YES, you can process your new potatoes without peeling them. In fact, new potatoes can up much nicer with the peels on them. Just scrub them up till they’re clean and go on with your recipe. They’re great that way. — Jackie
I just received 48 cups of grapes and I only have a pressure canner. Can I can them, 1 cup grapes, 1 cup sugar, fill with boiling water and pressure can them for 20 minutes at 10 lbs pressure? Also, I recently canned 40 quarts of turkey broth and when I removed them from the canner the jars pinged numerous times. They all sealed, but I was surprised by all of this pinging and wondering what would have caused it.
Clay City, Indiana
You’ll be happier with your grapes if you water bath can them. Simply use your pressure canner as a water bath canner. ANY large kettle will do, as long as the jars can be covered by at least an inch of boiling water. Just be sure that they have something under them, whether it is a folded kitchen towel, wire rack or whatever, so they don’t sit right on the very hot bottom of the kettle. I made a rack that lasted over 10 years out of a wire covering of an old dart board and another from a wire grill cover from the dollar store. — Jackie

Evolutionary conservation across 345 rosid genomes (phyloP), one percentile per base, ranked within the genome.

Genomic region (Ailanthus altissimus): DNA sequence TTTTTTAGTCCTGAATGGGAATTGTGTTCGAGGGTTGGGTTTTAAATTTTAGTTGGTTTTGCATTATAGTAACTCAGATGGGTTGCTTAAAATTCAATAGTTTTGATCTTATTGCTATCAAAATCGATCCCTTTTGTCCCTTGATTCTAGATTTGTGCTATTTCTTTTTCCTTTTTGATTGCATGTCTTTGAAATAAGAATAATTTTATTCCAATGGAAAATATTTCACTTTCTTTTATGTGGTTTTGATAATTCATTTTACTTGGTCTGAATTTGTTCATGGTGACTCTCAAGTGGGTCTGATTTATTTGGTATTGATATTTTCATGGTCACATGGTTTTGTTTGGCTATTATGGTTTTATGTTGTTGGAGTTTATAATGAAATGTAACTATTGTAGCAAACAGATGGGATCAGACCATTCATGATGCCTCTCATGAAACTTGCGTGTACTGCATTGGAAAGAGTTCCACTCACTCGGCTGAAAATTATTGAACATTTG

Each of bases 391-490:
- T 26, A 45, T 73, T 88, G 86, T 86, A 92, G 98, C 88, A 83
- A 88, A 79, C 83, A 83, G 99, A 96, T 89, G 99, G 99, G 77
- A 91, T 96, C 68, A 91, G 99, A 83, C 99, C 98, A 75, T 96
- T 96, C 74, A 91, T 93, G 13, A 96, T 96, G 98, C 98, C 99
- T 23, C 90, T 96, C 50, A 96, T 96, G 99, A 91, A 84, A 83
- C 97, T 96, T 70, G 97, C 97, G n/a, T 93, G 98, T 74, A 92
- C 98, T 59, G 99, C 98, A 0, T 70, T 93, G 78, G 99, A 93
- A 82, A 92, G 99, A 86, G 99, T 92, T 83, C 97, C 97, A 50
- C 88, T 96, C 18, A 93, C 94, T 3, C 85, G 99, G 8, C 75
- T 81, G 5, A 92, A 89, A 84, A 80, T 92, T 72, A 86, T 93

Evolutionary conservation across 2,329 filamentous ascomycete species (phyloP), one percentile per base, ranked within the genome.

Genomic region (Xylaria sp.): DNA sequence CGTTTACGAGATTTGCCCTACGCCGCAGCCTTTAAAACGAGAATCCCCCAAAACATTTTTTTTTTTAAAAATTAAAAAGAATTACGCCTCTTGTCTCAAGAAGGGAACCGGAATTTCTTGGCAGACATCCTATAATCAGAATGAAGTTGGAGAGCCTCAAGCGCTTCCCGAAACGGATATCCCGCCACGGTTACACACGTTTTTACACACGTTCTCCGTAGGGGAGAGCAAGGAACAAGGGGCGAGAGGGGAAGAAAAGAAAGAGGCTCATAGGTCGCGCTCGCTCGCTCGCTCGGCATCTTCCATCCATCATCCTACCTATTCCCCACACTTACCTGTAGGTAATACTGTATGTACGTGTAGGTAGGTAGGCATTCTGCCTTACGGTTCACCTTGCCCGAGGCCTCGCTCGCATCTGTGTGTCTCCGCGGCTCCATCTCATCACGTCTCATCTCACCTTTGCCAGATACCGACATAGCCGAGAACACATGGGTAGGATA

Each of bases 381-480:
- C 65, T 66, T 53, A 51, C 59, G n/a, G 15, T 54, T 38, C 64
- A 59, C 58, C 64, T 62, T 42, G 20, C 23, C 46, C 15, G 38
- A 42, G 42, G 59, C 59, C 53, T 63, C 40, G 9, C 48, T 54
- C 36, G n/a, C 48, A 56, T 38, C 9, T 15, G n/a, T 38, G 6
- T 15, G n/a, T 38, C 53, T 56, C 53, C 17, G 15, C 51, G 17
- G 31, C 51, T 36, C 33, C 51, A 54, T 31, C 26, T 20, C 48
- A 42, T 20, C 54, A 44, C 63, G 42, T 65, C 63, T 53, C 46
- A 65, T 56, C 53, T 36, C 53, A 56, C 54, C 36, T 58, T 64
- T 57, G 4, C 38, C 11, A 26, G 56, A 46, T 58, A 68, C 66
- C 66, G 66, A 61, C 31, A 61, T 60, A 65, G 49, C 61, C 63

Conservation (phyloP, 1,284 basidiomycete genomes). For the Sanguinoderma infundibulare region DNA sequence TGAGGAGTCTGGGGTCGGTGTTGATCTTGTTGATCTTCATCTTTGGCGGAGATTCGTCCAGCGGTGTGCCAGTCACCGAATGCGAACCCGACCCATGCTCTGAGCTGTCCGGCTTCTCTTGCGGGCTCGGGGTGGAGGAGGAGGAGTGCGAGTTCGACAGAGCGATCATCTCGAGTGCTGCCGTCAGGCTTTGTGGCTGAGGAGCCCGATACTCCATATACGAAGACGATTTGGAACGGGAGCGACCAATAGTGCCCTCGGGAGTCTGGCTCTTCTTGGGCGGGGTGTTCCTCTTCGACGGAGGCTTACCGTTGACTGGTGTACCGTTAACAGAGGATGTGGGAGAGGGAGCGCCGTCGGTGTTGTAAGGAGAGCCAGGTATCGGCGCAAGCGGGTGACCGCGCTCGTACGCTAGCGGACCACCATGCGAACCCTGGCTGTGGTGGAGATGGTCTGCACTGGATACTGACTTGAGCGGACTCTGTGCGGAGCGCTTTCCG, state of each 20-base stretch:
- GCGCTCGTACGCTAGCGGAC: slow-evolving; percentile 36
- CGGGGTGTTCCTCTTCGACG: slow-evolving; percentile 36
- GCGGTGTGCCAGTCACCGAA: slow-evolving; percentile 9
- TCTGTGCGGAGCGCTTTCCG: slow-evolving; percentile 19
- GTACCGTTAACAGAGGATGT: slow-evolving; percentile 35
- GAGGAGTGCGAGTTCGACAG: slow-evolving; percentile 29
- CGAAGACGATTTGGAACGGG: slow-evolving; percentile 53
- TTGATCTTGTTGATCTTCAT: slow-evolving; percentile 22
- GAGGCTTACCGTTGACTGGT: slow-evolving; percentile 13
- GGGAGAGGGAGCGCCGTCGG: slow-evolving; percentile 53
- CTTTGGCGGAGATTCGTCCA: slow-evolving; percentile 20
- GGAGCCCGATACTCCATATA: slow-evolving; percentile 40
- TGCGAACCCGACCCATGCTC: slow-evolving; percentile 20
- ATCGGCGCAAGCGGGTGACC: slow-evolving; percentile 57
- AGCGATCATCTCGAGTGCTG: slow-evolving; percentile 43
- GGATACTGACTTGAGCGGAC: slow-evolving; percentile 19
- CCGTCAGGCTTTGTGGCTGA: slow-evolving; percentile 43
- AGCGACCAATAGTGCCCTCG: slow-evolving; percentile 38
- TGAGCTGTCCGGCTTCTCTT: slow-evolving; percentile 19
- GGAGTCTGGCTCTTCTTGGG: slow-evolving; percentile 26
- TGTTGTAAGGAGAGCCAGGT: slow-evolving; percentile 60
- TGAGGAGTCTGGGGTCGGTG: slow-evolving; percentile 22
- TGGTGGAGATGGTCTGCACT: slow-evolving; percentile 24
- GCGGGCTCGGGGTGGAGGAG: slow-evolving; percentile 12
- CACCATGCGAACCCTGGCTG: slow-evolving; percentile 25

Half-gallon jars, butternut squash, and laying hens
I have several questions that I cannot find an answer for: 1) I recently purchased new Ball 1/2 gallon canning jars. I cannot find any info on canning with these, in my Ball Blue Book or elsewhere. Should I just relegate them to holding dehydrated foods?